Thalia Kehoe Rowden – Communications Lead
Thalia is a writer, editor and activist who joined Amnesty at 13 years old. She has a BA in Linguistics and an LLB(Hons) from Victoria University of Wellington, where she had a special focus on international human rights law. After graduating in Applied Theology from Carey Baptist College in Auckland, she worked as a Baptist minister in New Plymouth, New Zealand, and then with Partners Relief & Development in South East Asia.
Abigail Marshall – Intern
Abigail is studying a Bachelor of Laws (Hons) and a Bachelor of Arts majoring in International Relations and Development Studies at Victoria University of Wellington. She is excited to be interning with HRMI – a great opportunity to explore the complementing roles of international law, civil society, and NGOs to improve people’s experiences of their human rights.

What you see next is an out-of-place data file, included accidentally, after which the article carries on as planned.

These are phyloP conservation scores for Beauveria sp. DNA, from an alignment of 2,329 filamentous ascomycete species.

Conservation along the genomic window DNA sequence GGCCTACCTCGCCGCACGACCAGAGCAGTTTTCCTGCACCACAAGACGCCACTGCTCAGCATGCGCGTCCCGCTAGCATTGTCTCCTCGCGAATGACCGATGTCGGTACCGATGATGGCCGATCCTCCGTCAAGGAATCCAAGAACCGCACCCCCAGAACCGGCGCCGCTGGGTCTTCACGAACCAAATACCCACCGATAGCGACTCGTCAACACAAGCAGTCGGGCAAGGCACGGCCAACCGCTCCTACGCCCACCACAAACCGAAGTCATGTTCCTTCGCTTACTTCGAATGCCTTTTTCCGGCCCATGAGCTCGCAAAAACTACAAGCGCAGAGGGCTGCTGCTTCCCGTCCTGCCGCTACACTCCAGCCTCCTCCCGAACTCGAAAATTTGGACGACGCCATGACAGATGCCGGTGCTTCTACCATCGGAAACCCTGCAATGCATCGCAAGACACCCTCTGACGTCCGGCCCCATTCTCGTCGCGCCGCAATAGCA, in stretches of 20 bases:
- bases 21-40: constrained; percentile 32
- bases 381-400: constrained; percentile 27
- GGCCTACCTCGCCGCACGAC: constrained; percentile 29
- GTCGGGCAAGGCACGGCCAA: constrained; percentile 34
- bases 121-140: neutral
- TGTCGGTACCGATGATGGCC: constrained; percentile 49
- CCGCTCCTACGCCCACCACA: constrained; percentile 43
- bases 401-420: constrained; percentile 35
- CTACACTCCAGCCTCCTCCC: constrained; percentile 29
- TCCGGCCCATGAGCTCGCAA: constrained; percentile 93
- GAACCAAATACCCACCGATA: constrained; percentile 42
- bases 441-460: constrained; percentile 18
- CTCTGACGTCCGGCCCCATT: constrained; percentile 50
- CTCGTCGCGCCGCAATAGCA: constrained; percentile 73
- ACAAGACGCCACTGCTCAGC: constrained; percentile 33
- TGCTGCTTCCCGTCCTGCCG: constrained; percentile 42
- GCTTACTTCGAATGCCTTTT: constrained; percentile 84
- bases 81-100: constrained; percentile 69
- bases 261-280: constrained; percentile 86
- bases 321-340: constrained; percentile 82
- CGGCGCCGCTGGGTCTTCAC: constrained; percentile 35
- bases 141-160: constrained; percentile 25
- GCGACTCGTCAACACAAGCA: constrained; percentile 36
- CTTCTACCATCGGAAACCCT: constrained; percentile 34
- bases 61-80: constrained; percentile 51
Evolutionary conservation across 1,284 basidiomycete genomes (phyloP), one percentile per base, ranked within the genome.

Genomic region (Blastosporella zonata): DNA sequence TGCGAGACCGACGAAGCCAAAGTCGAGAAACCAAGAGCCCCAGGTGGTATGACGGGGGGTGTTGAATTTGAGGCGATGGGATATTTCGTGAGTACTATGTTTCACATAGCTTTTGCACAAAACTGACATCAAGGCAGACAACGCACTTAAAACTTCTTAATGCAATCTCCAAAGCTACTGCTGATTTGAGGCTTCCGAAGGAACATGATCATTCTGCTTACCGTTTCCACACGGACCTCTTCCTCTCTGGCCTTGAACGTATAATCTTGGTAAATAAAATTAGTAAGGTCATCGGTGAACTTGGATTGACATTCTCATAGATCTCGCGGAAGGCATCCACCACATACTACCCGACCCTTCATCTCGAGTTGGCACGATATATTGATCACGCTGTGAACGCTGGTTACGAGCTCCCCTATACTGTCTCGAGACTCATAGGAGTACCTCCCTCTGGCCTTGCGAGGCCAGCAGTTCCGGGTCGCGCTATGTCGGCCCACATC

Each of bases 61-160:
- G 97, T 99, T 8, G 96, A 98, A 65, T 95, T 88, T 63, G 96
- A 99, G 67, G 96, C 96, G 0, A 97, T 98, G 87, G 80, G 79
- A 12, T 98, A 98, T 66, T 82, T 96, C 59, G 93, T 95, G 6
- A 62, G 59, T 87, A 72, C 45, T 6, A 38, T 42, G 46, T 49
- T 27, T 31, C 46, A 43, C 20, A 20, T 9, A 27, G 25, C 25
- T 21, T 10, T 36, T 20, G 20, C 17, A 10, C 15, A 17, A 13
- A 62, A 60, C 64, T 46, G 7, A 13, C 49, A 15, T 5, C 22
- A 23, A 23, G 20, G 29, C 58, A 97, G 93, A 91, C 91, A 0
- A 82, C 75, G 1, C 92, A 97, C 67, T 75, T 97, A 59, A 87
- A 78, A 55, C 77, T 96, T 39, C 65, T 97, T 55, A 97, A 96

Livvy Mitchell – Research Analyst
Livvy is a budding economist with a passion for criminal justice and people’s wellbeing. After completing her Master of Business at AUT in 2019, Livvy is now working as a research analyst at Motu Economic & Public Policy Research. She is a strong advocate for using empirical evidence to prompt social change and enjoys using integrated data to produce such evidence.
Natalie Speier – Intern
Natalie is currently finishing her fourth and final year at the University of Georgia and will graduate with a Bachelor of Arts in Political Science and International Affairs. As an intern with HRMI, she is interested in learning about how human rights can be improved through better and more accurate measurement.
John (Jay) Stewart – Economic and Social Rights Metrics Team